Tuscany Planet

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WWF Oasis in Tuscany: natural treasures to explore

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WWF Oasis: protected reserves and enchanting territories to visit

Tuscany, famous for its landscape variety which ranges from splendid beaches to the imposing beauty of the mountains, is also the cradle of the WWF in Italy. This region offers a territory rich in natural wonders that deserve to be explored and preserved.

Discovering protected oases

There are numerous protected oases scattered throughout the region, authentic jewels of nature that allow you to immerse yourself in the natural habitats of animals and admire unique views. The WWF put down roots in Tuscany in 1967, when it established its first oasis, that of Lake Burano, located in the municipal area of Capalbio, in the province of Grosseto. This was just the beginning and over time others were added, up to the 17 WWF oases today.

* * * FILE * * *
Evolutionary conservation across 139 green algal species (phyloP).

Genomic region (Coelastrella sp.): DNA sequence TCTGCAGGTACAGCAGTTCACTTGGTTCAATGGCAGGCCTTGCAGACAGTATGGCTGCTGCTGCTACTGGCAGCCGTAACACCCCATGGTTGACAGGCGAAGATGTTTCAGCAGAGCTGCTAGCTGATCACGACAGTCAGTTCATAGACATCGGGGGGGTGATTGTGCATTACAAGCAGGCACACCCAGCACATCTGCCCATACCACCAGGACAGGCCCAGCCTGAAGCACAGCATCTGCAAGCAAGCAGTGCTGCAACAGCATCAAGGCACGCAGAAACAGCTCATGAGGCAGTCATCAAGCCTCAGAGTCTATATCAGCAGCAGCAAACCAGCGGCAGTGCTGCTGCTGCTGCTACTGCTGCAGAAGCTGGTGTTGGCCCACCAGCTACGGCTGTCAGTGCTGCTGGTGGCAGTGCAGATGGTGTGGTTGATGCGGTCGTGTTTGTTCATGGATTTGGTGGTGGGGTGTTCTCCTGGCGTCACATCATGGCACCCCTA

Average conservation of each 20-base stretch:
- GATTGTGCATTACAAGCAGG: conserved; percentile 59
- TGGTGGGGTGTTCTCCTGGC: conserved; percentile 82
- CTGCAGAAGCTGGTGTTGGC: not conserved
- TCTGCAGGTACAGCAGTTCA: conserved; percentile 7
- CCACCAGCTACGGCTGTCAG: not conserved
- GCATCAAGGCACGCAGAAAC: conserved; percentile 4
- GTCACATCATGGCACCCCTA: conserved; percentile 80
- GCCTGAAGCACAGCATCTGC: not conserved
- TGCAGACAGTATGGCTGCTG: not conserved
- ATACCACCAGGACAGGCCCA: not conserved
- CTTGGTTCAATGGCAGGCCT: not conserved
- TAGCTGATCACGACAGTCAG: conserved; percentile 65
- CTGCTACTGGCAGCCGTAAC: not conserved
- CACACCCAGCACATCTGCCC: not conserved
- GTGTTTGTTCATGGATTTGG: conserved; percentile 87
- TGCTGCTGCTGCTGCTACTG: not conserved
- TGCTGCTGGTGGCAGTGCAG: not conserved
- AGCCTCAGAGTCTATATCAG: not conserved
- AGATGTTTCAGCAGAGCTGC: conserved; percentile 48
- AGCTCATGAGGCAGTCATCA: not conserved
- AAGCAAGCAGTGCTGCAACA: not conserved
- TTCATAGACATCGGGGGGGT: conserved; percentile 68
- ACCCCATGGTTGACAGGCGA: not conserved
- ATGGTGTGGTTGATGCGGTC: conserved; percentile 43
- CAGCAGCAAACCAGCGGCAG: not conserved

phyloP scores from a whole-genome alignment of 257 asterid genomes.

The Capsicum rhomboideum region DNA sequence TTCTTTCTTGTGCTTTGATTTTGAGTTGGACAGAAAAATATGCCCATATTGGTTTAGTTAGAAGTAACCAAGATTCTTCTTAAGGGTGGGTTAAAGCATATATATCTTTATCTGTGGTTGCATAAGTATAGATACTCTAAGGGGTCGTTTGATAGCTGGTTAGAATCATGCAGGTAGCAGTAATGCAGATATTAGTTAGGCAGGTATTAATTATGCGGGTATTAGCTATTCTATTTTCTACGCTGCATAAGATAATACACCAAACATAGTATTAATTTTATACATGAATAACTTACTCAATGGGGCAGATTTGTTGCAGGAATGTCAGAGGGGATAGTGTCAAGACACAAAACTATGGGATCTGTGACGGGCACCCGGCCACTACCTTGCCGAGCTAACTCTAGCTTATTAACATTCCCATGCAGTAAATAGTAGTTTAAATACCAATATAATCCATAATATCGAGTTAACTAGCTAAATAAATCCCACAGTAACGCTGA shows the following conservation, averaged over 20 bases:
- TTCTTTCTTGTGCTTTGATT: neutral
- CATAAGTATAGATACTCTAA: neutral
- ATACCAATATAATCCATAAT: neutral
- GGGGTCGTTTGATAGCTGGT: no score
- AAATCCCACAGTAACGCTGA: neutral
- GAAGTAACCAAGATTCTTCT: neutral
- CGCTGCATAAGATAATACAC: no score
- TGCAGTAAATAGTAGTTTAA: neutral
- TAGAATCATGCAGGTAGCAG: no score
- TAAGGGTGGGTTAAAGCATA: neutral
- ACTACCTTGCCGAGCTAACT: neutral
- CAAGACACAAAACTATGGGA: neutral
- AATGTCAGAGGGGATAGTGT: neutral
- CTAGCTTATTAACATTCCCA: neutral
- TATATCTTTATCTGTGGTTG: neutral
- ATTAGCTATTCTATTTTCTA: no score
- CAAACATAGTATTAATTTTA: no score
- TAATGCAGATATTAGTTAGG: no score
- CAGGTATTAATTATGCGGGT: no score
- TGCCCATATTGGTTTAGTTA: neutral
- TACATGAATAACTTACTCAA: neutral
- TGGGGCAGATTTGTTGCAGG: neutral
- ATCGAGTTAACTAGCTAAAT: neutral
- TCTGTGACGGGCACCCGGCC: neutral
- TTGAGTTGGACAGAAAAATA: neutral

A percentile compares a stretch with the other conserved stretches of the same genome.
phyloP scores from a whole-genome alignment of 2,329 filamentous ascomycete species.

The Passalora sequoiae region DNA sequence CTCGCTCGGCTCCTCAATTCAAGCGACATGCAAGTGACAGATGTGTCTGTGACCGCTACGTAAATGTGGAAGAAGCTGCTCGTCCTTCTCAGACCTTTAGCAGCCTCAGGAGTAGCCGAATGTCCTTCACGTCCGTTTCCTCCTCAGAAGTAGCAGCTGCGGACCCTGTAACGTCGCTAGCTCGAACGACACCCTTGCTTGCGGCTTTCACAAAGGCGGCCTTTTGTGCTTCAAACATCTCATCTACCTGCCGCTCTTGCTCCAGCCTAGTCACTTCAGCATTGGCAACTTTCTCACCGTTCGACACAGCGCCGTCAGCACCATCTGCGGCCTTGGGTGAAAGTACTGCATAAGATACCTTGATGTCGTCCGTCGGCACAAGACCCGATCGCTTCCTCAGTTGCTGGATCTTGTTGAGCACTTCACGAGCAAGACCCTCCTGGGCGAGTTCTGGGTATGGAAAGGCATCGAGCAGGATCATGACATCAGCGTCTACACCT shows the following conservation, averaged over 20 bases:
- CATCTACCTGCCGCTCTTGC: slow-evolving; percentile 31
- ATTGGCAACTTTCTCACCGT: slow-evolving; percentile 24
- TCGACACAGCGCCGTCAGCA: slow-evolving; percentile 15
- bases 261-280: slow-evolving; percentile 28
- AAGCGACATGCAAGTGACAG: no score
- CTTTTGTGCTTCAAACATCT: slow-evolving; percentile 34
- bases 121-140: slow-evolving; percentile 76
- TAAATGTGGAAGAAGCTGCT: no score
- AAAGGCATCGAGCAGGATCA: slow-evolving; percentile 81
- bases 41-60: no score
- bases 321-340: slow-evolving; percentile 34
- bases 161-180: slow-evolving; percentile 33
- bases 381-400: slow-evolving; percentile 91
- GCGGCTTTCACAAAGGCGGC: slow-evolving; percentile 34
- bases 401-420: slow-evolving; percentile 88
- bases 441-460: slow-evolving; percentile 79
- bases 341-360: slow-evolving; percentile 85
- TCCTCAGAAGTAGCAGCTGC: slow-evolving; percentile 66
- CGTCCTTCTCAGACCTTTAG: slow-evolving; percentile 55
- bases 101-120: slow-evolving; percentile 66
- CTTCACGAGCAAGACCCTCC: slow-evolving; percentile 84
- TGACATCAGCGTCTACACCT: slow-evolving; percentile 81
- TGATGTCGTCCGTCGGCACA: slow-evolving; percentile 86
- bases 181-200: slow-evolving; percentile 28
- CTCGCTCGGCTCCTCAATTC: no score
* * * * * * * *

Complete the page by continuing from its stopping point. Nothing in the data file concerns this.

An adventure for the whole family

The discovery of these oases is a perfect opportunity for the whole family, adults and children, especially for lovers of birdwatching and wildwatching. Here, you can in fact observe extraordinary migrations of birds and the presence of protected species.

An exceptional experience with WWF guides

To make your visit to these oases truly extraordinary, we recommend that you rely on the WWF environmental hiking guides. Following their itineraries, you will have the opportunity to visit wildlife observatories, huts, walkways and walkways. This unique experience is within everyone’s reach, thanks to the equipment and services that make the parks accessible to disabled people too. You will find qualified hospitality, means of transport, suitable paths and accessible visitor centres.

WWF oasis in the province of Pistoia